Call to Requirements Empiricists!
WANTED: Live Study Proposals
The REFSQ conference has a tradition of a special plenary session for conducting a “live study” involving the conference attendees. Historically, a live study has been a (controlled) experiment relevant to requirements engineering. An “online survey” and Focus group study have also been conducted during the conference days.
The live study, conducted in a 90-minute session, engages all the voluntary conference attendees present in the session.
For REFSQ 2020, we add the possibility of conducting a “user study” for evaluating requirements engineering tools.
This Call thus invites submissions of proposals for conducting a live study within the framework defined above.
Live study proposal (max 8 pages) should address the following items at least:
1) Plan and Design
Type of study (e.g., experiment, online survey, focus group study, etc.)
Research questions, including any hypothesis
Population of interest (i.e., target of generalisation)
Description or profile of the intended subjects: prerequisites for being a subject, such as experience, background, etc.
Study design, e.g.:
For an experiment: research question, hypothesis, control, treatment, variables, randomisation, etc.
For a focus group study: sample questions, group partitions if any, coordination, etc.
For an online survey: sample questions, rationale, survey length (time), etc.
For a user study: research questions, variables, measures, tasks, training(offline, 30-minute session, both), etc.
Note: All participants present in the session should be involved in some manner, e.g., as one large group, or two or more smaller groups in parallel whose results are then possibly integrated and shared with the plenary group. The group partitioning (if any), result integration (if any), result-sharing with the attendees, the process mechanics, etc., are part of study design.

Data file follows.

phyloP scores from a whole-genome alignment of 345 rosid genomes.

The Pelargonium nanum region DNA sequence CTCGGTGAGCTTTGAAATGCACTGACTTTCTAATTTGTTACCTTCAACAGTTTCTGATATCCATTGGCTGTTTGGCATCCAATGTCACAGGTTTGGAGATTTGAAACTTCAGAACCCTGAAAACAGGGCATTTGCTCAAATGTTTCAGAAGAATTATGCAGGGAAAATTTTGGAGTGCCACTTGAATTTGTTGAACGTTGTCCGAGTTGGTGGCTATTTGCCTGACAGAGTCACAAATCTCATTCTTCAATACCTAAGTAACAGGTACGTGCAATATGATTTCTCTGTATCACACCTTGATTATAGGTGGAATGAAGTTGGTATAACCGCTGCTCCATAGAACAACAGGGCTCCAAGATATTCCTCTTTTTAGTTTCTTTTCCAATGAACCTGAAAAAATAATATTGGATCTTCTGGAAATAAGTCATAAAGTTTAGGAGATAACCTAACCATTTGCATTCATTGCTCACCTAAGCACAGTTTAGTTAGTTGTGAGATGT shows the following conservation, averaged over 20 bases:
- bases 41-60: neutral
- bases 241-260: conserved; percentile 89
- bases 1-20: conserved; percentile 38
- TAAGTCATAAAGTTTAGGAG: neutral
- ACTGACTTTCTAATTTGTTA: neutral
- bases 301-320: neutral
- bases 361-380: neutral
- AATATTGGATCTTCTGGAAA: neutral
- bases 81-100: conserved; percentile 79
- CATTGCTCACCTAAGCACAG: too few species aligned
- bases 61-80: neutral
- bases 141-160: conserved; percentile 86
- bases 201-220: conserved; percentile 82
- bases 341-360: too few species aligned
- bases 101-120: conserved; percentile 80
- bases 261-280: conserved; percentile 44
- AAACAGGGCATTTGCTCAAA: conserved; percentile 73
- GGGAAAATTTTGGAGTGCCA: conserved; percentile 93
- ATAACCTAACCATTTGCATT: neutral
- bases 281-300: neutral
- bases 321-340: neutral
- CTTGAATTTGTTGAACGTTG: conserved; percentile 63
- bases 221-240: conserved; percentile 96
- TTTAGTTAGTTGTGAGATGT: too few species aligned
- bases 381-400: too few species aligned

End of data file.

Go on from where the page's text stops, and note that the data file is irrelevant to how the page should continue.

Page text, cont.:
Study methods and procedures
Equipment and infrastructure needed for performing the live study: PCs, software, flipcharts, Internet, etc.
The type of data that would be gathered
The type of analysis that would be carried out on the gathered data
2) Relevance and Feasibility of the study
Relevance of study for research and/or for practice
Benefits to the subjects of participating in the study, including incentives
Plan to make publicity of the study if selected, and to attract respondents at the conference
Sharing of preliminary and summary results with attendees during the conference
Dissemination of the results the conference attendees following the conference
3) About the researchers
Record of past empirical studies performed by the submitters
Role of the proposed study in a generic research plan (e.g., it is expected to test a theory, to explore an emergent research topic, …)
A template for Live Study proposals can be downloaded here:
Please use the LaTeX style file: onecolceurws.sty
The proposal should be submitted via Easychair:
Live study submissions will be reviewed by 3 reviewers, and based on:
The quality, relevance, soundness and feasibility of the proposal;
Potential for attracting suitable number of participants.
The camera ready of the accepted Live Study proposal(s) will be published in the CEUR Workshop Proceedings. It must include the following:
Plan and Design of the proposal
Anticipated “Threats to the validity of the results” and any mitigation procedures
Ethical issues: informed consent, confidentiality and privacy, fair treatment of subjects, absence of harm to subjects
A link to a complete description of the protocol
The authors of the accepted proposal will introduce their study to the participants and conduct the study according to the proposed plan.
A summary of the (preliminary) results of the study will be shared with the participants within the plenary summary of parallel sessions before the end of the conference.
|Live Study Proposal Submission|
|Notification of Acceptance||December 20, 2019|
Live Study Track Co-Chairs
Nelly Condori Fernandez, Universidade da Coruña, Spain; Vrije Universiteit Amsterdam, The Netherlands
Luisa Mich, University of Trento
Dan Berry, University of Waterloo, Canada
Alejandro Catalá, Universidad de Santiago, Spain
Daniela Cruzes, SINTEF, Norway
Fabiano Dalpiaz, Utrecht University, The Netherlands
Maya Daneva, University of Twente, The Netherlands
Andrea Herrmann, Hermann & Ehrlich, Germany
Jennifer Horkoff, Chalmers University, Sweden
Ana Maria Moreno, Universidad Politécnica de Madrid, Spain
Nicole Novielli, University of Bari, Italy
Barbara Paech, University of Heidelberg, Germany